6. What UX information you need to have before you start designing?
Every professional UI designer should have as much information as possible about the user experience (UX) and user journey that the team intends to create. This UX experience is usually planned out based on gathered data, including user surveying, usability testing, and so on.
So, the foundational information a UI designer needs before starting will revolve around the end-user needs and some business goals. It would also be wise to discover the designer’s reasoning behind any UX information s/he feels is necessary prior to commencing work on the project.
7. What do you think is the most intuitive user interface ever created?
Many design experts continue to argue over whether intuition-driven user interfaces are a myth. Those who are advocates say learning that the end-user describes your user interface as “intuitive” is the highest praise you will ever receive.
This is a thought provoking question for any UI designer and it will allow you to find out whether the designer also thinks it’s a myth or not. More importantly, if the designer does not believe it is a myth, what would she or he consider the most intuitive user interface created?
8. What are your thoughts about Google’s material design?
Google created material design as a visual language that synthesizes classic principles of good design with the innovation and possibility of technology and science. This is a more specific than generic question, which should also be answered by a more specific answer.
Professional UI designers keeping their fingers on the pulse of the latest user interface updates and standards, will know a lot about material design: it’s principles, properties, environment, goals, and the like. Hearing the designer’s own thoughts should indicate that the candidate is not just following latest trends because it’s trendy.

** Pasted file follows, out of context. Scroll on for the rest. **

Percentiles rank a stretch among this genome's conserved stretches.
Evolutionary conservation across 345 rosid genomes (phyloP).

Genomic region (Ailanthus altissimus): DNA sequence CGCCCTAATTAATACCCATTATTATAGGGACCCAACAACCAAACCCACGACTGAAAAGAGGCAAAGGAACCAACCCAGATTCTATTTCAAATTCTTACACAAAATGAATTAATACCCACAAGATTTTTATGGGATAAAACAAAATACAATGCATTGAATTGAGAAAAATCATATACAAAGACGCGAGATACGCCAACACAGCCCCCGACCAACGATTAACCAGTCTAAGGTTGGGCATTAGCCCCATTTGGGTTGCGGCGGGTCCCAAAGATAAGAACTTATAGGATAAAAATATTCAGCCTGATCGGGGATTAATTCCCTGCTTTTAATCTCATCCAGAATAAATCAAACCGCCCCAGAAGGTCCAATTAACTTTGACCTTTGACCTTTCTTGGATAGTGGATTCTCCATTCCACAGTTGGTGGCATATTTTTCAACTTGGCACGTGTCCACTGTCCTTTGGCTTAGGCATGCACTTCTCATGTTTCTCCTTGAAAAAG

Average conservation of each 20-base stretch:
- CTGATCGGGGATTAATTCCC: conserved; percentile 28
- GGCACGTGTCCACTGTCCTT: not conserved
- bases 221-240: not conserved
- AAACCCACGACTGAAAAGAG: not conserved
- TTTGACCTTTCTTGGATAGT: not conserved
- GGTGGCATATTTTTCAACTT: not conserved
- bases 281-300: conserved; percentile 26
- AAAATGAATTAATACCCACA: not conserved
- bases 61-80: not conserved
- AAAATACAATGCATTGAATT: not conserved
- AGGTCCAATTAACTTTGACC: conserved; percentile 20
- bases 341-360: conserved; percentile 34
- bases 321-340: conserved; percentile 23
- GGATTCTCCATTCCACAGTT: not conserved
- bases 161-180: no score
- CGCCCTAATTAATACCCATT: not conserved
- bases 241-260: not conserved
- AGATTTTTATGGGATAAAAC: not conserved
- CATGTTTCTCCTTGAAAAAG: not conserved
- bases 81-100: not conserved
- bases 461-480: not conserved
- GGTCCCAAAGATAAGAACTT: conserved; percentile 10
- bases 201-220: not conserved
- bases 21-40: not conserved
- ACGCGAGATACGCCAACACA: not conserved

9. Why do you think Sketch has gained such popularity around UI?
While just a few years ago Photoshop was the number-one choice for every designer, today things have changed. The majority of professional UI designers prefer to design interfaces using Sketch, which was developed specifically for user interface creation, but not for logos, illustrations, or anything else graphics-related.
Still, it is beneficial to hear why UI designers think Sketch has gained so much popularity in such a short time. Some of the features that Sketch is known for are 100 percent vector support, code-friendly designs, robust export features, customizable grid systems, and so on.
10. Can you tell me about a time you used UI microinteractions?
Ideally, this question should be answered by referring to a project where a designer used UI microinteractions to enhance the “feel” part of the “look and feel”.
Professional UI designers understand that a design can have beautifully designed features and elements, but if there is not enough attention to detail, the end-user might be put off. Therefore, employing UI microinteractions is a good way to take care of these little details.
This article was originally published on Toptal.